Tax law lets you use the losses from a sale of stock to offset your gains from other investments, which in turn reduces your taxes. So here's a clever idea: Why not sell stock at a loss, use the loss to cut your taxes, then buy the stock back immediately? It's so clever, in fact, that the Internal Revenue Service has a rule specifically intended to prevent people from doing it.
Sure, It's Legal
Understand one thing at the outset: It's perfectly legal to sell stocks at a loss and then buy them back immediately. You could do it over and over every day — if you were so inclined and if your partner didn't wrestle the computer away from you — until the accumulated losses and your broker's fees whittled your investment down to zero. But you're going to run into trouble if you try to use those losses to reduce your tax bill.
The IRS uses the term "wash sale" to refer to transactions in which you both sell a stock at a loss and purchase the same stock, or "substantially identical" stock, within the 30 days before or after the date of the sale — a 61-day window. The IRS doesn't provide a concrete definition of "substantially identical" — or even much of an abstract definition — but if it's the same company's stock you may rest assured it meets the definition. It's also considered a wash sale if within the 61-day window you simply buy an option or contract on the stock rather than the shares themselves, or if you buy the shares and stick them in an IRA, or if you trade some other shares for the stock.
Ordinarily, when you sell shares for less than you paid for them, you incur a "capital loss." That's the opposite of a taxable capital gain, and you can use it to reduce your taxable income. But you can't declare a capital loss on a wash sale. The reason: For you to claim a capital loss, the IRS insists, you must actually lose money, and that's not what happens in a wash sale. Say you bought 10 shares of XYZ Corp. for $10 apiece, and now they have a market price of $8 a share. You sell them for $80 — then immediately buy them back for $8 apiece. Before, you had $80 worth of stock. Now you have $80 worth of stock. No change. Yes, you're still down $2 per share — but you're still holding on to the stock. To claim that capital loss, you have to "lock in" the loss by selling the stock and then keep your mitts off it for 30 days.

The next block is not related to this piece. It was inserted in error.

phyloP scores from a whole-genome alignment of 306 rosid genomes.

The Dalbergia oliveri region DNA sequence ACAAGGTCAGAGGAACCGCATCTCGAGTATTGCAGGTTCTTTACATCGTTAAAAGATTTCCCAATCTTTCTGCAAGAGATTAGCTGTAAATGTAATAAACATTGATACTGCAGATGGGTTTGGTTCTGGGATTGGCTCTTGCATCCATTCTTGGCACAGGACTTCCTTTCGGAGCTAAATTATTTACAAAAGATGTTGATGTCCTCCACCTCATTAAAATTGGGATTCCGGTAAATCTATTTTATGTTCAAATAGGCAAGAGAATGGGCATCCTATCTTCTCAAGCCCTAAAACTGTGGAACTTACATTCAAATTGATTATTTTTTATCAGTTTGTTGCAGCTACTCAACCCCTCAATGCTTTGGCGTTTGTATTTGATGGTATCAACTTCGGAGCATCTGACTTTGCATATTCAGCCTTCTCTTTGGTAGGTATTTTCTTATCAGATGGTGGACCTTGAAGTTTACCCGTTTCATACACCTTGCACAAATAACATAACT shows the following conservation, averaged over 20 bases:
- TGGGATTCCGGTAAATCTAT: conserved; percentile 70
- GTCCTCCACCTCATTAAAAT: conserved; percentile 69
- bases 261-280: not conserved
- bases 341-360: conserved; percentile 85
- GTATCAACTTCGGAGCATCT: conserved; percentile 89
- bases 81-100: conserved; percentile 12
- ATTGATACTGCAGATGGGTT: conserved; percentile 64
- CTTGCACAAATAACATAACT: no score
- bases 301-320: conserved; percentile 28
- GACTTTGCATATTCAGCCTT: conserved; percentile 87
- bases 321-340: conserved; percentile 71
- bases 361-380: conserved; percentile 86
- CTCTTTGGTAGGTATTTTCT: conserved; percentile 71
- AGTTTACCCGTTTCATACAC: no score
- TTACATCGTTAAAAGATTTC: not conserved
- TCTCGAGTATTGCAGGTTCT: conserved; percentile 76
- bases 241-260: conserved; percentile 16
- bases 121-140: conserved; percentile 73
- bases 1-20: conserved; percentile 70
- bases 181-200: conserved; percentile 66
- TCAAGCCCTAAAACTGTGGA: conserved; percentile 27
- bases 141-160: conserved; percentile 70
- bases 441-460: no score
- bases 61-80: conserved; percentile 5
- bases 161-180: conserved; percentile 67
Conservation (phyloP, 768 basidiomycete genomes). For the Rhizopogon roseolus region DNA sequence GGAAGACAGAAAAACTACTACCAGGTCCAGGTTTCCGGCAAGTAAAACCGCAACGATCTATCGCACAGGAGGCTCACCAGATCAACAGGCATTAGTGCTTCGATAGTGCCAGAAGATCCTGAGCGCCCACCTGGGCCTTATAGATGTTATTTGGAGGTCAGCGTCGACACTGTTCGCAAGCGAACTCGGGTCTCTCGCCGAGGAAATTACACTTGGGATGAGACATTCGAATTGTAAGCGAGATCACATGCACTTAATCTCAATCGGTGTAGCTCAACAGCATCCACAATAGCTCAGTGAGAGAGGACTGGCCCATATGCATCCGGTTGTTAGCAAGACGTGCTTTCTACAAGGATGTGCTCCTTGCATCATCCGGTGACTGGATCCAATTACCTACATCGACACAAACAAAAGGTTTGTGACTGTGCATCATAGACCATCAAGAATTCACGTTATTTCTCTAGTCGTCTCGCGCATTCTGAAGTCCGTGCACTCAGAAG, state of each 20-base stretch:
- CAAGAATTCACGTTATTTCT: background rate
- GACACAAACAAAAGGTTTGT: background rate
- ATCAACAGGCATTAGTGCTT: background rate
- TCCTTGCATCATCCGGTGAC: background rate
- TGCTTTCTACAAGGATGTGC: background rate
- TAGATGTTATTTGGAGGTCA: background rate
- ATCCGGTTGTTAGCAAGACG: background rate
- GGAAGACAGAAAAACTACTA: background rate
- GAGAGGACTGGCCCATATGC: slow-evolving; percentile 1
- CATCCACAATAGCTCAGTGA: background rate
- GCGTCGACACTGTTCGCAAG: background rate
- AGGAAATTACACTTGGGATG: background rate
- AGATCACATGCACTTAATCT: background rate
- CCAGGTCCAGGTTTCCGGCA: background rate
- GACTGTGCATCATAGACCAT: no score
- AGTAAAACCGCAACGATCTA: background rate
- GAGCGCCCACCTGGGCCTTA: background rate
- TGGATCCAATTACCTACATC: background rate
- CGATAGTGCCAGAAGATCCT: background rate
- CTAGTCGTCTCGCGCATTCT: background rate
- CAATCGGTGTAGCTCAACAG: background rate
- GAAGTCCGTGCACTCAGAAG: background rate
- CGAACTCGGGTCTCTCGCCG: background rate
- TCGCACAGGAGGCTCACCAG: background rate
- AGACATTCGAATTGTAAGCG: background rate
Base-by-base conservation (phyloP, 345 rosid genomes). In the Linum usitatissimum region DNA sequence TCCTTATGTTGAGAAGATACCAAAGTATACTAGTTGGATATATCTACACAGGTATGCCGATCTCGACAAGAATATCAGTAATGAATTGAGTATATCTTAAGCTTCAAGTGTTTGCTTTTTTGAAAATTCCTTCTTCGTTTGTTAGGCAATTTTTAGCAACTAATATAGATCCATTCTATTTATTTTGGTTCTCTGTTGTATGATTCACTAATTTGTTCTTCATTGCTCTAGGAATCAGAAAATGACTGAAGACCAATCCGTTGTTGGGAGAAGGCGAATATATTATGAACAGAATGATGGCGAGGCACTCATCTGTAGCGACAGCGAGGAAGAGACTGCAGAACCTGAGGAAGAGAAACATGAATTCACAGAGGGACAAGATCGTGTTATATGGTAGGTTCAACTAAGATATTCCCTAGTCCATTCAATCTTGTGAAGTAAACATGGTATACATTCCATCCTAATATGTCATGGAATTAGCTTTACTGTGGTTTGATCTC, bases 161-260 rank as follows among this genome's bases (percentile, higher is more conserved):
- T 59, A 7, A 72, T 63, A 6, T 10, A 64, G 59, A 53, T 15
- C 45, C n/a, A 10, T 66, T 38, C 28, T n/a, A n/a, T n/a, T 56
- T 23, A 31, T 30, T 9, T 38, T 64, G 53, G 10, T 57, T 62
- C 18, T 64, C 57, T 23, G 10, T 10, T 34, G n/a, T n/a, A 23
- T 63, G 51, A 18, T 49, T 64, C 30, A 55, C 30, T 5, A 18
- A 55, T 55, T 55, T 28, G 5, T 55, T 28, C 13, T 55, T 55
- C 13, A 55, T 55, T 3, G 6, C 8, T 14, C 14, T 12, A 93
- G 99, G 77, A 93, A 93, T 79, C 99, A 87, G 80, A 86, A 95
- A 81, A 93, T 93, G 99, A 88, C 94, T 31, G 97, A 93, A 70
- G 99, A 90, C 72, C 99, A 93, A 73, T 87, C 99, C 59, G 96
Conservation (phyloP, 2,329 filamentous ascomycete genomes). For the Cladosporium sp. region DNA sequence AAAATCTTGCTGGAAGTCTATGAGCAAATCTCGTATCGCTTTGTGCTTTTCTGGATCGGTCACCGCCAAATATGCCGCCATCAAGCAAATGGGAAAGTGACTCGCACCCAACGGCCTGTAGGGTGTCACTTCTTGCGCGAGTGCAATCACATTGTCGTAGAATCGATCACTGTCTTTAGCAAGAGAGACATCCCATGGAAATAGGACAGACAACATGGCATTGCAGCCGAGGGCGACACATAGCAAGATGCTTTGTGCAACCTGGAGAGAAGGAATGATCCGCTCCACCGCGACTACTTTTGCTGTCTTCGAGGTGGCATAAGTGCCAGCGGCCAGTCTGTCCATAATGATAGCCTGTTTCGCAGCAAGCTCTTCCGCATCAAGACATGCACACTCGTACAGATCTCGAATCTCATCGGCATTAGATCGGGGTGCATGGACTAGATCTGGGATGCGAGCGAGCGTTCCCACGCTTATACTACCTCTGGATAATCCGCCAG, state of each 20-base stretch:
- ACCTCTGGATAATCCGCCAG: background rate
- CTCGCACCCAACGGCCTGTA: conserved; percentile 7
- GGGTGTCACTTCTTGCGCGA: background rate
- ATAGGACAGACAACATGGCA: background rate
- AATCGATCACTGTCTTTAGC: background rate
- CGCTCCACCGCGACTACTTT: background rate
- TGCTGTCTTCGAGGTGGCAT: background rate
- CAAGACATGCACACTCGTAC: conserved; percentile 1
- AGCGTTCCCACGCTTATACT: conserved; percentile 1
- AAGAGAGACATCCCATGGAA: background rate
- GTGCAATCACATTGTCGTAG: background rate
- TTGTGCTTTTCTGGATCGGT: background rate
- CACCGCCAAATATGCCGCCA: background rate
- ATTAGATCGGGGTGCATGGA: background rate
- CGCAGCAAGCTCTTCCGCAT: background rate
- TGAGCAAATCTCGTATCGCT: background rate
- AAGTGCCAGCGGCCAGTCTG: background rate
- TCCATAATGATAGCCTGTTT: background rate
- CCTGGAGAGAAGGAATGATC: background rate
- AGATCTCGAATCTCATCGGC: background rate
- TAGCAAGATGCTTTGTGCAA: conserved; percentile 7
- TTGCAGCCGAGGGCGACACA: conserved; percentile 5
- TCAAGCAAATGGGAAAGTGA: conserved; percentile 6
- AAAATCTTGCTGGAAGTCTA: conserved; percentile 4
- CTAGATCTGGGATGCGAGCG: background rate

Why the Wash Rule?
You've probably figured out by now why the IRS wash rule exists: Without it, investors could sell stock that's currently down in price, use the temporary "loss" to eliminate taxes on other income, and then buy back the stock, getting right back where they started. Then, if the stock price went back up (as they hope), they would never actually experience the loss reported on their taxes.
You Do Get Something
The IRS doesn't completely shut you out of tax benefits on a wash sale. The temporary loss you incurred gets added to the cost basis of the repurchased stock — the "starting price" that determines your taxable gain or deductible loss when you ultimately sell the stock for good. For example, if you paid $10 apiece for 10 shares of XYZ Corp., your cost basis was $100. If you executed a wash sale at $8 a share, the cost basis of the new shares would appear to be $80. But the temporary loss of $20 gets added back into that basis, so the cost basis remains $100. Down the road, if you sold those shares for $12 apiece, or $120 total, your taxable capital gain would be $20 ($120 minus $100) rather than $40 ($120 minus $80). And if you sold them for $90, you would have a deductible capital loss of $10 ($100 minus $90) rather than a taxable gain of $10 ($90 minus $80).
- Can Short-Term Capital Loss Be a Tax Write-Off Against Ordinary Gains?
- How Does Short Selling Stock Work?
- Short Interest vs. Free Float
- How to Calculate a Wash Sale
- The Definition of Realized Gain and Loss
- How to Claim a Long Term Realized Loss
- What Are the Dangers of Selling Stocks Quickly?
- How to Purchase Stock